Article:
(i) categorically the most unfriendly in terms of Public Health for they promote the dispersion of toxic and carcinogenic emissions right to the very centre of the alveoli of humans in foetuses and the pre-pubescent young;
    and:-
    (ii) environmentally unsound for they address the issues of waste management and treatment from the reverse hierarchy of the waste pyramid (Rethink, Reuse, Reduce, Recycle and Rework so that in that issue they take the Waste and Burn it (for that is exactly what Incineration and the akin ATT processes do) so as to give up any potential value to society – save for a small gain in energy – as a mixture of gaseous and particulate wastes and smoke and smells emitted to the atmosphere together with a significant residue of toxic bottom ash and clinker which – at around 25% to 35% of the input waste streams for Beijing – will cost around 4 to 5 times the normal rate to store in a proscribed and secure land fill for at least 100 years before it can be declared “Safe!”
    and:-
    (iii) which is always the most costly means to manage treat and dispose of waste by the order of 3 times that of the best alternative choice.
    These decisions are not based upon the Policy of adherence to Government Policy for we know that in the PRC the edicts of the Circular Economy (confirmed by the Party Congress and espoused by the President and Prime Minister of the PRC) are now Law and yet the Metropolitan City defies this at the Highest Levels.
    These decisions are not based upon the Policy or adherence to Government Policy for we know that in France the edicts of President Nicholas Sarkozy were set out in his (the) Grenelle speech about Policy at his inauguration when He confirmed that all new incineration projects (including upgrades of existing ones resultant upon changes in Environmental Legislation) were to be considered as the Last Resort of Use.
    These decisions made by the consultants and advisors to Clients and Governments run fire against the best advices given by the World Bank in its own edicts.
    These decisions made by the consultants and advisors are based upon self-propagation of fees they gain from their “Expert” advice.
    These areas of “Expert” Advice are based upon the historical use of same on programmes where the decision making was based upon dated information emanating from the 1960s and 1970s which later began to be questioned when the ill-effects of certain carry-over diseases were noted Firstly in animals and Secondly in humans so that Legislation had to be enacted to redress the previously accepted status of the emissions of such plants much to the consternation of the incineration plant manufacturers’ lobby! (It is for this reason that it takes roughly 15 years to accept changes in Legislation and to get same adopted for incineration methods because the anti-change movement and its methods for agreement includes the purveyors of such plants and facilities.)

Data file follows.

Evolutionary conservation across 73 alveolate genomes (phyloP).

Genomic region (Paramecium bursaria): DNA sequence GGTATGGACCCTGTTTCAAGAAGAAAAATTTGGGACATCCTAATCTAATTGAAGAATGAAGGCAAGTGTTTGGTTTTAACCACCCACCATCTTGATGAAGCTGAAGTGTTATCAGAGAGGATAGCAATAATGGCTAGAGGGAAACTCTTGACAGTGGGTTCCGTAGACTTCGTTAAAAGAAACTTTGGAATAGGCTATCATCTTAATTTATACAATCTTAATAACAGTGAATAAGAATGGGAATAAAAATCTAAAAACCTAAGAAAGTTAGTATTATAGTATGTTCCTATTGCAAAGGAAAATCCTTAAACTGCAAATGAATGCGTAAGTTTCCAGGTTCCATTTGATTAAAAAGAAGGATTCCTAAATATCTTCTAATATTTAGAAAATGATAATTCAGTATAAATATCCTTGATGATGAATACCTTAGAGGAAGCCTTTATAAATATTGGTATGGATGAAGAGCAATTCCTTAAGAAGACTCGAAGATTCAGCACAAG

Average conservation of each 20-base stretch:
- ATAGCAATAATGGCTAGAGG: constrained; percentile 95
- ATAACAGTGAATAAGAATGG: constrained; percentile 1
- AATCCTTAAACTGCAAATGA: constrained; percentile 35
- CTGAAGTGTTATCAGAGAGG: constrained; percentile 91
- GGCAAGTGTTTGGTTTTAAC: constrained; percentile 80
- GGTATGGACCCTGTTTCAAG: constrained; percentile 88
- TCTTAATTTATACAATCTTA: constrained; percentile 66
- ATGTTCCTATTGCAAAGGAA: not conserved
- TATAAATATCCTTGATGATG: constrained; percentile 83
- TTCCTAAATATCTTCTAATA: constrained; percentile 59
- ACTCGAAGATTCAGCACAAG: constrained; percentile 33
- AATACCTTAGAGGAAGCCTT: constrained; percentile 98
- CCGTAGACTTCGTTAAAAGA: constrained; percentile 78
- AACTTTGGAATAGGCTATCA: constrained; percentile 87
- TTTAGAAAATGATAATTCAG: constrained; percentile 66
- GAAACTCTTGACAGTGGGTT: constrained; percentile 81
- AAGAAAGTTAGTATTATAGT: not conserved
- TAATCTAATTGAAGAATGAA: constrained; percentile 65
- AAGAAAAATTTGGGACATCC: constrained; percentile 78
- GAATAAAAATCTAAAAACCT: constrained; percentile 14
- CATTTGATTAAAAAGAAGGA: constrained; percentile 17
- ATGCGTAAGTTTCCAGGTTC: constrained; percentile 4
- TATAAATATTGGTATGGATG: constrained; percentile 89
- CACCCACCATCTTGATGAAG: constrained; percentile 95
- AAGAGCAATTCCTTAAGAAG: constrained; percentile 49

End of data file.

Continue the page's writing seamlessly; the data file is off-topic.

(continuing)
These “Experts” in the field of advice for Incineration-style projects know full well that with Fees for Advice running at 6 to 8% of the Capital Costs that the more expensive a project/programme is the wealthier they become. (imagine it 8% of a Capital Cost of a US $ 650 million dollar programme for Beijing rewards the consultants with $52 million above and beyond the capital value….and then if the out-turn cost increases by 10% the fees go up at the same ratio.) This is a farce! Now imagine the situation in Beijing again when the “Experts” putting up these fanciful projects know full well that they will come across the issue such as that at An Ding where the anti-incineration lobby is so strong – that it will eventually receive the hearing of the President and Premier of the PRC – and where in putting up this proposal the additional needs to placate the anti-incinerating lobby will cost the country a potential 20% extra bill on any incineration-style facility because of potentially higher more restrictive measures should same ever be built – the advisors win again on fees. This is immoral and totally unethical.
    The advisors and consultants to the Government its Municipalities and the likes should be behaving in a more ethical role instead of pampering up to the manufacturers of such plants.